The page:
During 1979 to 1987, we collected 84 consecutive cases of juvenile sudden death which occurred in the Veneto Region, northeast Italy. Death was attributed to cardiovascular disease in 79 cases. Nineteen of these (24%), consisting of 17 males and two females, from 18 to 35 years of age, had 70% or greater atherosclerotic coronary stenosis, in the absence of other cardiac pathology and previous clinical evidence of angina pectoris or myocardial infarction. In 13 cases (68%), sudden death was the first manifestation of coronary artery disease; the remaining six patients had experienced atypical, non-diagnostic prodromal symptoms. At the moment of death, 16 patients were engaged in sedentary activity. Pathological examination disclosed that in 15 cases (79%), only one major vessel was stenosed, and in 12 cases it was the proximal descending coronary artery: the other four patients had three-vessel disease. Histologic study revealed uncomplicated, obstructive fibromatous plaques in 16 cases, and a preserved tunica media in all cases. Plaque fissuring with superimposed mural or occlusive thrombosis was present in only three cases. Overt myocardial infarction was not observed. Our findings indicate that coronary atherosclerosis is an important cause of sudden death in young persons. In this series, coronary disease was 'silent', and sudden death was its first clinical manifestation. The occurrence of death at rest, in the absence of an acute coronary lesion, with preservation of the coronary tunica media suggests that fatal outcome might be due to coronary vasomotor tone abnormalities culminating in ischaemia-induced cardiac arrest.

Sudden death as the first manifestation of coronary artery disease in young people (less than or equal to 35 years).

CORRADO, DOMENICO;THIENE, GAETANO;PENNELLI, NATALE
1988

Abstract

During 1979 to 1987, we collected 84 consecutive cases of juvenile sudden death which occurred in the Veneto Region, northeast Italy. Death was attributed to cardiovascular disease in 79 cases. Nineteen of these (24%), consisting of 17 males and two females, from 18 to 35 years of age, had 70% or greater atherosclerotic coronary stenosis, in the absence of other cardiac pathology and previous clinical evidence of angina pectoris or myocardial infarction. In 13 cases (68%), sudden death was the first manifestation of coronary artery disease; the remaining six patients had experienced atypical, non-diagnostic prodromal symptoms. At the moment of death, 16 patients were engaged in sedentary activity. Pathological examination disclosed that in 15 cases (79%), only one major vessel was stenosed, and in 12 cases it was the proximal descending coronary artery: the other four patients had three-vessel disease. Histologic study revealed uncomplicated, obstructive fibromatous plaques in 16 cases, and a preserved tunica media in all cases. Plaque fissuring with superimposed mural or occlusive thrombosis was present in only three cases. Overt myocardial infarction was not observed. Our findings indicate that coronary atherosclerosis is an important cause of sudden death in young persons. In this series, coronary disease was 'silent', and sudden death was its first clinical manifestation. The occurrence of death at rest, in the absence of an acute coronary lesion, with preservation of the coronary tunica media suggests that fatal outcome might be due to coronary vasomotor tone abnormalities culminating in ischaemia-induced cardiac arrest.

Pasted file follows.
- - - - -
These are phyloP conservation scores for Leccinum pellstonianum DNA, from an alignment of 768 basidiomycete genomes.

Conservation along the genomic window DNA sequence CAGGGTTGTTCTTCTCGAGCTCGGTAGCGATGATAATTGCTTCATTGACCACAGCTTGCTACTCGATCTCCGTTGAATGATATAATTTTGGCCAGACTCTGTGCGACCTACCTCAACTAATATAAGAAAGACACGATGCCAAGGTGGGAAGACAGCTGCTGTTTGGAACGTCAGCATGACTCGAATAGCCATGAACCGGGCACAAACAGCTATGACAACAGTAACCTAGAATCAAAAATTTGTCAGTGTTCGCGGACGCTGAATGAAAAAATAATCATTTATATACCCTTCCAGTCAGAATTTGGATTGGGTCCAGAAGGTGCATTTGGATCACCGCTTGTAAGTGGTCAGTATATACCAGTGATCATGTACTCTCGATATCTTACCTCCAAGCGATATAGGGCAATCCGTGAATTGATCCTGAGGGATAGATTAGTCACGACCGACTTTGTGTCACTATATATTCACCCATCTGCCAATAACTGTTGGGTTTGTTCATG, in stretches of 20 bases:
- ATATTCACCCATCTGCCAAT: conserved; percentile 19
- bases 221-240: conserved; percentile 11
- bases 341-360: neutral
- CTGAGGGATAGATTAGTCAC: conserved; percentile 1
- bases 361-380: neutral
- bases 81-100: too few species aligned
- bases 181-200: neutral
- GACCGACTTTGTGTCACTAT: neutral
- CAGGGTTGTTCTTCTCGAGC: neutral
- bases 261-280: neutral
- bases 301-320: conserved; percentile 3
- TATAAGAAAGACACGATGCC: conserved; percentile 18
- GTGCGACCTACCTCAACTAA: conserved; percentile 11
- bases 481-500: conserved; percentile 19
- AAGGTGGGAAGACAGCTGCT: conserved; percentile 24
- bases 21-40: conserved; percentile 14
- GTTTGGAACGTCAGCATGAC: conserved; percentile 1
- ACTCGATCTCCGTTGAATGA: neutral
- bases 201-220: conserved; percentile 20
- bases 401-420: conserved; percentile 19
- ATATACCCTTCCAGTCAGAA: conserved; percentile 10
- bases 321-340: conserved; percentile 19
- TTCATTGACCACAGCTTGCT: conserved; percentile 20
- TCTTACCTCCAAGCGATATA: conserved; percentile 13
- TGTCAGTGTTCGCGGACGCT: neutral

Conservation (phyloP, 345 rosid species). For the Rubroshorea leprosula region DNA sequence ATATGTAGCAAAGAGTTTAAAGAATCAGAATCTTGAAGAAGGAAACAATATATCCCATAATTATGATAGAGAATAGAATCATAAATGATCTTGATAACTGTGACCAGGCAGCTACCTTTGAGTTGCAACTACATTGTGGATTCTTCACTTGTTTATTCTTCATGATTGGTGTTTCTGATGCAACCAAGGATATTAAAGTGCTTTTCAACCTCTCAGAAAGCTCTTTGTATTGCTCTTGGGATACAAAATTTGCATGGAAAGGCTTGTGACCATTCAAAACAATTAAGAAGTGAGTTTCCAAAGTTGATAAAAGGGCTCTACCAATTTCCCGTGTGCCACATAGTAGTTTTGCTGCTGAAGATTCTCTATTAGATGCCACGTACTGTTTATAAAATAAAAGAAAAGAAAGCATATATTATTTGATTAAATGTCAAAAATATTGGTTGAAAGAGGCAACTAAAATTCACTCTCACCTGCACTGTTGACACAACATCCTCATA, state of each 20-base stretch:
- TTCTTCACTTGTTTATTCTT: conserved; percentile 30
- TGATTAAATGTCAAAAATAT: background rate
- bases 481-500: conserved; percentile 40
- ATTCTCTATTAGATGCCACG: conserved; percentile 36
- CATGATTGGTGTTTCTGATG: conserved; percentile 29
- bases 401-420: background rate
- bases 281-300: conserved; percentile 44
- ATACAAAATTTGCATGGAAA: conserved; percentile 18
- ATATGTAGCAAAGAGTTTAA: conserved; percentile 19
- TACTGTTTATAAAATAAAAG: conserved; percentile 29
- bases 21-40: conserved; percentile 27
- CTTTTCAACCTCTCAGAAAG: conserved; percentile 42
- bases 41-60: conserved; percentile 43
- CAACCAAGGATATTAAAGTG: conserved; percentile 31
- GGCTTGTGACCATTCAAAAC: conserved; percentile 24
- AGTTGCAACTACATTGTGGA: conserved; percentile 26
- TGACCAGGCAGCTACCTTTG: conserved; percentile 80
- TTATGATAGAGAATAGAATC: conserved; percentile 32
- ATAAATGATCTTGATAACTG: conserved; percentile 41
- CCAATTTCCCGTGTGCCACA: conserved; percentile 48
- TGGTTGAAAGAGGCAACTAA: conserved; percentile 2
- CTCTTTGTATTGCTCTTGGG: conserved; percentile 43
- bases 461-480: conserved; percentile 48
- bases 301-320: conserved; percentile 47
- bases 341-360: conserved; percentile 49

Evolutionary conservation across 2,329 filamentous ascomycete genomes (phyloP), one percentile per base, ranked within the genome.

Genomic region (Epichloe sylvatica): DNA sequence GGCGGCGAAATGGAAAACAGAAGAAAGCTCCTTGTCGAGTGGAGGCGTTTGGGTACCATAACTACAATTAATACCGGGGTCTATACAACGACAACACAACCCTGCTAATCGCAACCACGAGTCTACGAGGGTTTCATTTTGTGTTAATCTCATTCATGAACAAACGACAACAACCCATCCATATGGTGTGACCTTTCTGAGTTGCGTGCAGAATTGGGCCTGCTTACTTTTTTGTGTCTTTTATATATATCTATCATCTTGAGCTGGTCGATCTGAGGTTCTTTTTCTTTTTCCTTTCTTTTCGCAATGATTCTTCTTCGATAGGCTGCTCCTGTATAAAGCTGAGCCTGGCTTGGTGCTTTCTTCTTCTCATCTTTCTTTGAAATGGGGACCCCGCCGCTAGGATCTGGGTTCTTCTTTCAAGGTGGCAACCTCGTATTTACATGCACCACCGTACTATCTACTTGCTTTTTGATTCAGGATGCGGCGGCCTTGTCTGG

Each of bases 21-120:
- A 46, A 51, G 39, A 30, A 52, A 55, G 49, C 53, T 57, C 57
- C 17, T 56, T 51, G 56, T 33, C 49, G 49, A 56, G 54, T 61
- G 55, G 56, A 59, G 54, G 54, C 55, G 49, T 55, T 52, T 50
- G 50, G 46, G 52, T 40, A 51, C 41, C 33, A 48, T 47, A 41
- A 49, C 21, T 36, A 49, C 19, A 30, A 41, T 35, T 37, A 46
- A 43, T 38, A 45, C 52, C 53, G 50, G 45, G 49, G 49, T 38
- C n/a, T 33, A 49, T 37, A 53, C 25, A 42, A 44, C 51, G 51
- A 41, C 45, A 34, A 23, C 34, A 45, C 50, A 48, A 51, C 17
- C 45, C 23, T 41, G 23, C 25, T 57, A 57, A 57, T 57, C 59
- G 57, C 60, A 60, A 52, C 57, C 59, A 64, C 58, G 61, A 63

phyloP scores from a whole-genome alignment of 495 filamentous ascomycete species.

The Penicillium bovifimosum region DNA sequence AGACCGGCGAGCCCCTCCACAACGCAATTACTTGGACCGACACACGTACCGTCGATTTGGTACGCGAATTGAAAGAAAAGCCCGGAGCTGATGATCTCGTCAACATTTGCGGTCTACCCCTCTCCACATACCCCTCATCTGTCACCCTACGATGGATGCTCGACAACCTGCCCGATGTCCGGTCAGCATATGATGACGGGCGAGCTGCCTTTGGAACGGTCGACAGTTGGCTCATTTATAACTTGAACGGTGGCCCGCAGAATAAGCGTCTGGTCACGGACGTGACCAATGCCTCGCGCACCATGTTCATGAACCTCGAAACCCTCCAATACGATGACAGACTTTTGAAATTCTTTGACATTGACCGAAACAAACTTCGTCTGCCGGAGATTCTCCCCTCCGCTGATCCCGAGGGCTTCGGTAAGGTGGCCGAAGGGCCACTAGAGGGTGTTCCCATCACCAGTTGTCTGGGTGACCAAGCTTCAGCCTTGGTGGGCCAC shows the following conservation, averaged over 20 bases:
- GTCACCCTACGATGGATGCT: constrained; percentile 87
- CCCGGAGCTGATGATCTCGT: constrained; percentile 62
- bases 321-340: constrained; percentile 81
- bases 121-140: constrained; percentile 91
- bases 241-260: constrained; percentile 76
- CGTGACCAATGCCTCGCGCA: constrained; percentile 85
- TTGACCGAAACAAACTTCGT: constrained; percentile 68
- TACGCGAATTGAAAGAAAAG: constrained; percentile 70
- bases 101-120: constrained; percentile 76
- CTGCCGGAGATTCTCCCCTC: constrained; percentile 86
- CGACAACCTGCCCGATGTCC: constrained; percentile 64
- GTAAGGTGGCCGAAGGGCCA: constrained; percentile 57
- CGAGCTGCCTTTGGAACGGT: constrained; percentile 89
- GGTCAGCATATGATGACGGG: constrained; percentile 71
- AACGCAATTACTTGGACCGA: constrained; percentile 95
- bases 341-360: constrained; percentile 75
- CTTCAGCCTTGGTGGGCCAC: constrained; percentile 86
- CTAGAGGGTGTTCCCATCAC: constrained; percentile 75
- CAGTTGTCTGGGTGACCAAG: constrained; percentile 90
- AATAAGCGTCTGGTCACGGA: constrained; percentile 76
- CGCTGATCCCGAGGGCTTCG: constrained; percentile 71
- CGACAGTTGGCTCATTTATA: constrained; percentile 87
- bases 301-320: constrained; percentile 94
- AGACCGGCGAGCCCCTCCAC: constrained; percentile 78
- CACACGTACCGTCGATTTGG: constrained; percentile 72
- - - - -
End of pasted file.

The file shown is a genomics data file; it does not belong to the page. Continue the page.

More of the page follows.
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Utilizza questo identificativo per citare o creare un link a questo documento: https://hdl.handle.net/11577/2515718
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